Finding childcare is one of the central issues facing Boston families. The average cost of care for one infant eats up 75 percent of a minimum wage earner's salary. Thousands of eligible children sit on waitlists for subsidized childcare. At the same time, childcare workers are struggling. The median wage of an early child care professional is $25,000, with 37 percent of workers relying on public aid. On top of that, the number of childcare programs in Massachusetts decreased by nearly 25 percent in just four years.
We are building on our innovative Universal Pre-K model to address these problems head on.
Our approach focuses on three key areas:1. Using Innovative Research to Support Best Practices:
We are analyzing large-scale surveys and in-depth interviews with residents. We're also drawing from top academic findings. With this research, we're creating childcare policies and programs that help all residents.2. Supporting Boston's Entrepreneurs:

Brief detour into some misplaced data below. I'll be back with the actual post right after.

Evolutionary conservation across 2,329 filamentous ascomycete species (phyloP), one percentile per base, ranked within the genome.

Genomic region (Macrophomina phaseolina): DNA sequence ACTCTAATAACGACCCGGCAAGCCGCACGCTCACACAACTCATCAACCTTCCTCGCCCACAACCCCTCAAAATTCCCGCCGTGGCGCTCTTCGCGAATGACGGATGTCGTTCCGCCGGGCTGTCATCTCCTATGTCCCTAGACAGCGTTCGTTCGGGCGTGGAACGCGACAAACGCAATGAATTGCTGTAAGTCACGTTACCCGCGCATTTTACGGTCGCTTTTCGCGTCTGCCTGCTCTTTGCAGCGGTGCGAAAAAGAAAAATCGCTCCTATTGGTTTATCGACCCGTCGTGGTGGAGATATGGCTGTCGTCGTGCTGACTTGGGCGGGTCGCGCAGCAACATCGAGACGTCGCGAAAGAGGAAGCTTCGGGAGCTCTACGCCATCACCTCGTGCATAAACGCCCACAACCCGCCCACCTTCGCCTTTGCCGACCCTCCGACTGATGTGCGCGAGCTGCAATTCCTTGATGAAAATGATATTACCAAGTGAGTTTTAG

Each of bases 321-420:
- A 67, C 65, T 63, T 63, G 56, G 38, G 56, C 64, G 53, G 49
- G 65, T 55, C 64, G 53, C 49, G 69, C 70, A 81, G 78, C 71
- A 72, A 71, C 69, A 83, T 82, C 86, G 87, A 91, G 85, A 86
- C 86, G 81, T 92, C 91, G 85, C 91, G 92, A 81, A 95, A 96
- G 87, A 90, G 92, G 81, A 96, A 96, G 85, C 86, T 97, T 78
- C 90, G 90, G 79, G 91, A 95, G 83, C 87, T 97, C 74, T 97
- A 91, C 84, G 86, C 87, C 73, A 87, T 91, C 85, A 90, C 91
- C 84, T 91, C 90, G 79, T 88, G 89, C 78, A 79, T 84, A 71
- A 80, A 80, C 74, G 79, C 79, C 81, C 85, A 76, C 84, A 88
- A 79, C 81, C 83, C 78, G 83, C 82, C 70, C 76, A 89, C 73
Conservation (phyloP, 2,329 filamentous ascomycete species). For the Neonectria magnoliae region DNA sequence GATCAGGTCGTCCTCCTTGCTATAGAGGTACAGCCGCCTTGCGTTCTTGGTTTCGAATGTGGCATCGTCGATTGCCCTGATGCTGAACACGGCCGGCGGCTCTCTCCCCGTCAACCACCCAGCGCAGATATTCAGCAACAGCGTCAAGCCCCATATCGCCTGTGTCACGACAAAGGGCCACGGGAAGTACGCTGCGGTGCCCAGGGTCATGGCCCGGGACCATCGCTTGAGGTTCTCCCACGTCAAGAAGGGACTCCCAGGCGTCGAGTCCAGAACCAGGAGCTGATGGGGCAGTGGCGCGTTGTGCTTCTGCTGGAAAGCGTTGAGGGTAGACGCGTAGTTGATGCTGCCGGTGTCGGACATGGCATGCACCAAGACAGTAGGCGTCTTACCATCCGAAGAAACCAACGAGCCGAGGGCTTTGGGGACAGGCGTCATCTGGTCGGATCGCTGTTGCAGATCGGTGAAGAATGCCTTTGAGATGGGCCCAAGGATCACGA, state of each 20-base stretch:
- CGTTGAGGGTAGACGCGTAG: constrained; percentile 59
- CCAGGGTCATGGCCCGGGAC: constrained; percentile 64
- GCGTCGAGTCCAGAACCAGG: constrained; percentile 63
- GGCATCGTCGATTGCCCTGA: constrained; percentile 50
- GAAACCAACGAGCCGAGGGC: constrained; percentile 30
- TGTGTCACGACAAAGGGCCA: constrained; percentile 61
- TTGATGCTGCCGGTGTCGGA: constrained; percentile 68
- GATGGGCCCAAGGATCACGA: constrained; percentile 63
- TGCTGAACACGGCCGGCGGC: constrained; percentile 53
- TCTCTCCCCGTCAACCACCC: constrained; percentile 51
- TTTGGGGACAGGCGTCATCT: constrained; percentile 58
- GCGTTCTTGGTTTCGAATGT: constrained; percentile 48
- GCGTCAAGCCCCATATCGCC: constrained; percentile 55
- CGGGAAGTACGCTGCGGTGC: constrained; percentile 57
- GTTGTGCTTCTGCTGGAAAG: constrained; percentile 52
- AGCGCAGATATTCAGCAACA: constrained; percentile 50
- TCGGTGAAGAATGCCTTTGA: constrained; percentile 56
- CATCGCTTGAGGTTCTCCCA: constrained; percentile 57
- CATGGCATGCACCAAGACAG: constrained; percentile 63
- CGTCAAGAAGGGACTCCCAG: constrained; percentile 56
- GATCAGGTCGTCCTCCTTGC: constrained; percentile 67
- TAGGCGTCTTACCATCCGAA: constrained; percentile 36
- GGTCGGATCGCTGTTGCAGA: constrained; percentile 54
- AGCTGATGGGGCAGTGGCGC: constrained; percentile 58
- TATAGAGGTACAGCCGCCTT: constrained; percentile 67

We provide training and grants to childcare providers. These efforts support a key sector in Boston that is almost exclusively female. We're helping the women who make up 90 percent of the childcare industry run sustainable, financially sound businesses.3. Encouraging Labor Force Participation:
Parents in the workforce are better able to provide financial security for their families. Along with the creation of new childcare centers, we support workplace policies that allow families to be both involved caregivers and valued workers.
Improving the care of our youngest residents has a number of benefits:
- We help the brain growth that occurs in the first three years of life.
- We set the stage for long-term academic, financial, and social-emotional gains in our children.
- We support a key sector of our economy — childcare — and those taking part in the labor force.
In this way, our efforts encourage the healthy development of all of Boston.